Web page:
Free-trade agreement between the European Union and Canada:
CORPORATIONS MUST NOT MAKE THE LAW
We, the undersigned unions and civil society organizations, ask our political leaders to stopimmediately the current negotiations for a free-trade agreement between the European Union and Canada.
This agreement, called the Comprehensive Economic and Trade Agreement (CETA), would
encourage the privatization of the public sector, weaken and prevent social, health and
environmental regulations, and protect even more investors’ rights at the expense of democratic rights.
While the ninth negotiating session is now concluded in order to sign the CETA by early 2012, our organizations say NO to this agreement which has been negotiated for the sole benefit of transnational corporations, at the expense of people’s rights and of the protection of the environment.
This agreement is being negotiated in the greatest secrecy, without hearing from civil society except for business leaders Neither the European Union nor Canada has ever informed their populations of what is really at stake in these negotiations. Requests and offers from each party have never been discussed nor revealed to the public. These negotiations are thus clearly a total denial of democracy.
This agreement brings back to life the MAI (Multinational Agreement on Investment) and reinforces the Chapter 11 of NAFTA by broadening its reach, the EU-Canada agreement will incorporate an international mechanism of “investment protection” directly inspired by the highly controversial Chapter 11 of the NAFTA (North American Free-trade Agreement) and the MAI (Multinational Agreement on Investment), secretly negotiated in 1998 at the OECD, and rejected thanks to public mobilization.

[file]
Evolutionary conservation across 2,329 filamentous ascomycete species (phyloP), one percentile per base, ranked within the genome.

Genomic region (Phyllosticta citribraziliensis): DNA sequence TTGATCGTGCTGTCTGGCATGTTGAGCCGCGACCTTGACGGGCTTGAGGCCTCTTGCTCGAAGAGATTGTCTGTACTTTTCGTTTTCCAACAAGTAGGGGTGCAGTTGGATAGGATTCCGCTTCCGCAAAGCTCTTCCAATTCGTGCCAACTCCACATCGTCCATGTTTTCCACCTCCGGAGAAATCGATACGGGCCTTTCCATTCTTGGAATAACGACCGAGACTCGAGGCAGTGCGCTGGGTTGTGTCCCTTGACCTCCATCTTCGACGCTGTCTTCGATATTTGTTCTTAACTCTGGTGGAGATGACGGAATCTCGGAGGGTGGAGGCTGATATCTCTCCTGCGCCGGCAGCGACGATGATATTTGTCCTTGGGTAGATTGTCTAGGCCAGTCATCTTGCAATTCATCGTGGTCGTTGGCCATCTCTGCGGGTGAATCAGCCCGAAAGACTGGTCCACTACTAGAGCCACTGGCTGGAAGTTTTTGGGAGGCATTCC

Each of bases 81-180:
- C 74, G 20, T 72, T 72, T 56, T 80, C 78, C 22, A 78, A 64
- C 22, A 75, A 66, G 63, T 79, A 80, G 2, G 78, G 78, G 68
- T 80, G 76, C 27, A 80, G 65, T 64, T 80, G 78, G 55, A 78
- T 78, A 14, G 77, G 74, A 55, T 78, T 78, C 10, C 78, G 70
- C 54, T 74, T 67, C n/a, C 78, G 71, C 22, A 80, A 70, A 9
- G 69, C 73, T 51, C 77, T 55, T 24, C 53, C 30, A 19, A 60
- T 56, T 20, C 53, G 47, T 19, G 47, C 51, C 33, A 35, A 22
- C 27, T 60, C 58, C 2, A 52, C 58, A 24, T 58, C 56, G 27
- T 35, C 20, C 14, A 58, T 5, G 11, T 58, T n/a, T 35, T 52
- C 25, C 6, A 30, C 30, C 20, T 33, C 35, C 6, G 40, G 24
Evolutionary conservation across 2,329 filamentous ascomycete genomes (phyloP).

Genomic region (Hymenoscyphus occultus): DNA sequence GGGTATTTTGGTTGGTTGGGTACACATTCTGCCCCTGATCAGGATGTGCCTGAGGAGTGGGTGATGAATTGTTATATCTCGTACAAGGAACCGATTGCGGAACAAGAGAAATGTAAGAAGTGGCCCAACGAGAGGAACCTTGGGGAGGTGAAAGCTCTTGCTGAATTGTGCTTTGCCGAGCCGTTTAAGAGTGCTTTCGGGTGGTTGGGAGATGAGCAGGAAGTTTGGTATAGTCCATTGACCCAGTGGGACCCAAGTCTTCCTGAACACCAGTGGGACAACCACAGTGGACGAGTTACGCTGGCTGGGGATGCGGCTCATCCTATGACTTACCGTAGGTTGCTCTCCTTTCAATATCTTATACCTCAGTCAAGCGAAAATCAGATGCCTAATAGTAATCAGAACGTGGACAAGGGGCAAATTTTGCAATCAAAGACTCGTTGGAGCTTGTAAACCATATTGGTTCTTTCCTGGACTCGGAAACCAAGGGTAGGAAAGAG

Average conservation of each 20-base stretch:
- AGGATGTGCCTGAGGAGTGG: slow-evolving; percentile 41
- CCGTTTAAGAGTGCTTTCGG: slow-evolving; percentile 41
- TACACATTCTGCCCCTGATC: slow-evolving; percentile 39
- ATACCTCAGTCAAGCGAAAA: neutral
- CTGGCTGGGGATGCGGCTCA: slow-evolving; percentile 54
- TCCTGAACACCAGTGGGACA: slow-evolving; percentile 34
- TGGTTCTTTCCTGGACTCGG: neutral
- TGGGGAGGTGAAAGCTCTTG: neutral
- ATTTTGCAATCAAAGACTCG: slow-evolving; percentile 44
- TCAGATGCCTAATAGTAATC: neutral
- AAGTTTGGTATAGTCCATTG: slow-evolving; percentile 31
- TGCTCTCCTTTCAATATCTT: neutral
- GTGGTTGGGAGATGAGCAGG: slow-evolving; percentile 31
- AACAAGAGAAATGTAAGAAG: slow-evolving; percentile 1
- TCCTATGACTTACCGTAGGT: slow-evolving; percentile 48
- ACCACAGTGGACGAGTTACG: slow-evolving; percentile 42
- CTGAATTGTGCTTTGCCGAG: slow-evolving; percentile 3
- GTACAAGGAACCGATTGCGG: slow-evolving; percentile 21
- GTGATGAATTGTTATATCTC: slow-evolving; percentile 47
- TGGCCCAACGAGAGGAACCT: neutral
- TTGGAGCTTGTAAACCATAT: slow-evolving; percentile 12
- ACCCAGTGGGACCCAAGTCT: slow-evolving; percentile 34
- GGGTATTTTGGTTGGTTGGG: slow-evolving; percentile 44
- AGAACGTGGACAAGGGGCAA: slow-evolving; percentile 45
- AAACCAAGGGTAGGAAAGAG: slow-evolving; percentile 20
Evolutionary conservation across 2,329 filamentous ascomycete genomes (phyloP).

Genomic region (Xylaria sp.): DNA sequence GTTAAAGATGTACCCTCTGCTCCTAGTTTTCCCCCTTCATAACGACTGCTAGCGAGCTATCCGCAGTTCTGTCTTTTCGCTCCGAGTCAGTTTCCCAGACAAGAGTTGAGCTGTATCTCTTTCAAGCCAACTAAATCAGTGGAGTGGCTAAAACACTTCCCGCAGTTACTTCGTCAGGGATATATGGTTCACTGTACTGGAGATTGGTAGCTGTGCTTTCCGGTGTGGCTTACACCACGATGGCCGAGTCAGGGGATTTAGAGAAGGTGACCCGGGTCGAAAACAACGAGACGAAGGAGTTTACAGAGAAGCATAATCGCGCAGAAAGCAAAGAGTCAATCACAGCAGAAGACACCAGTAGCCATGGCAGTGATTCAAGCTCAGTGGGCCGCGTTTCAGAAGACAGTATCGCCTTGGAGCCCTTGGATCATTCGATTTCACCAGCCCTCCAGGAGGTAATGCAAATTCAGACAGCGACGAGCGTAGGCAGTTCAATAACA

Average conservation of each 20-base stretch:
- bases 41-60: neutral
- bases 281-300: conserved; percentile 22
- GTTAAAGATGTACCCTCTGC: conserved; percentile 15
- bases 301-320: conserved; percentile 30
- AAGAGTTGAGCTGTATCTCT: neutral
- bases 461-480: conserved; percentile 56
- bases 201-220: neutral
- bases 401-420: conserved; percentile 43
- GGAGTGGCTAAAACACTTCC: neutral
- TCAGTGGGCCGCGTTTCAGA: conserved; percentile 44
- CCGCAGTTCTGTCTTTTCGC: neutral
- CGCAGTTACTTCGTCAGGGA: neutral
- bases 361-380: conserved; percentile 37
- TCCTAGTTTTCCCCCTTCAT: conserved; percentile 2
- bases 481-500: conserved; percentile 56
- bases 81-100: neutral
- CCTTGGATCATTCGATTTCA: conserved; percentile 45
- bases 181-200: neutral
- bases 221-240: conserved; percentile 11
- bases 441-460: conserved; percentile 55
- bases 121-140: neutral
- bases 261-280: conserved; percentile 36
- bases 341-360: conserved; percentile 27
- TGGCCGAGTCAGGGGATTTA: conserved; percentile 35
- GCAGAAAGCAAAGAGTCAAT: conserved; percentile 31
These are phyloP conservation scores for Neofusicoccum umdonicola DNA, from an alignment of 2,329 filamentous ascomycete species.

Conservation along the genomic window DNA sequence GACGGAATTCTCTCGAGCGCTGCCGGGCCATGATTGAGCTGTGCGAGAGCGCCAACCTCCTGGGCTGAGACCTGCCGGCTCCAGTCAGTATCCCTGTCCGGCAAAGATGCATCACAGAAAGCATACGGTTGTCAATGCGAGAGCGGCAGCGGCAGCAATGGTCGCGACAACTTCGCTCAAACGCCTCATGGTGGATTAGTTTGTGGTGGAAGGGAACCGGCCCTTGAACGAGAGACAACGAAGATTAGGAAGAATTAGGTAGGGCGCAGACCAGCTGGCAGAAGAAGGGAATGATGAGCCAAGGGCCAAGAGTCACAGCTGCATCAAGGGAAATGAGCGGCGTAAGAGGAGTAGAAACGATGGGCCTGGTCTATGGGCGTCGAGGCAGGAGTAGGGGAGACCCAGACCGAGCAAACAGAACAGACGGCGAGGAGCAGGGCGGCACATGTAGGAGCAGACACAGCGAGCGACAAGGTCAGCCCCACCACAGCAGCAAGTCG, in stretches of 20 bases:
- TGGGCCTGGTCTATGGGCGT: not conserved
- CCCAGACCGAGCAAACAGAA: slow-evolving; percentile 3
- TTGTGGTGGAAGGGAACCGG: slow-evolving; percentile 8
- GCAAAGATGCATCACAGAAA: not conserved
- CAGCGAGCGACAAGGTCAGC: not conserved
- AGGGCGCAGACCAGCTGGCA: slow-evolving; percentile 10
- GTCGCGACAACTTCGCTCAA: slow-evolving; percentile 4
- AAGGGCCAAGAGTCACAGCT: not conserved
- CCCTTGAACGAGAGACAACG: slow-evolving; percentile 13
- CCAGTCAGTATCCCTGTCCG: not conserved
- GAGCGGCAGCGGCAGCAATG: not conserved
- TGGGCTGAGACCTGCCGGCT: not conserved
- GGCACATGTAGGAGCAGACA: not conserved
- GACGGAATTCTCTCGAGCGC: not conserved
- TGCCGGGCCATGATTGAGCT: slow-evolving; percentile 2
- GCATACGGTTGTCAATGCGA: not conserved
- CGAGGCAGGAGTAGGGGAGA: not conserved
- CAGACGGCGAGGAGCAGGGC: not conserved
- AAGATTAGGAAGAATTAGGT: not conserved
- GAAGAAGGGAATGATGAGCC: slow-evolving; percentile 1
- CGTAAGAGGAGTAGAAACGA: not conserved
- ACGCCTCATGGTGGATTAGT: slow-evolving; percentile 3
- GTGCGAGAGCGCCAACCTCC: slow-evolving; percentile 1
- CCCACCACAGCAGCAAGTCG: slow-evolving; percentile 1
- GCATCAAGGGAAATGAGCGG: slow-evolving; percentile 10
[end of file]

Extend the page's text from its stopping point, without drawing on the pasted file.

An investor-to-state dispute settlement process in CETA would allow foreign investors to directly sue governments or local authorities in Europe, and federal, provincial or municipal governments in Canada, if regulations were to threaten their anticipated profits. Thus through international private courts, a corporation could challenge and abrogate regulations democratically voted and implemented by elected governments. Such a mechanism seriously threatens the power of elected authorities to regulate and our democratic rights, enabling transnational corporations to sue states if they consider some of their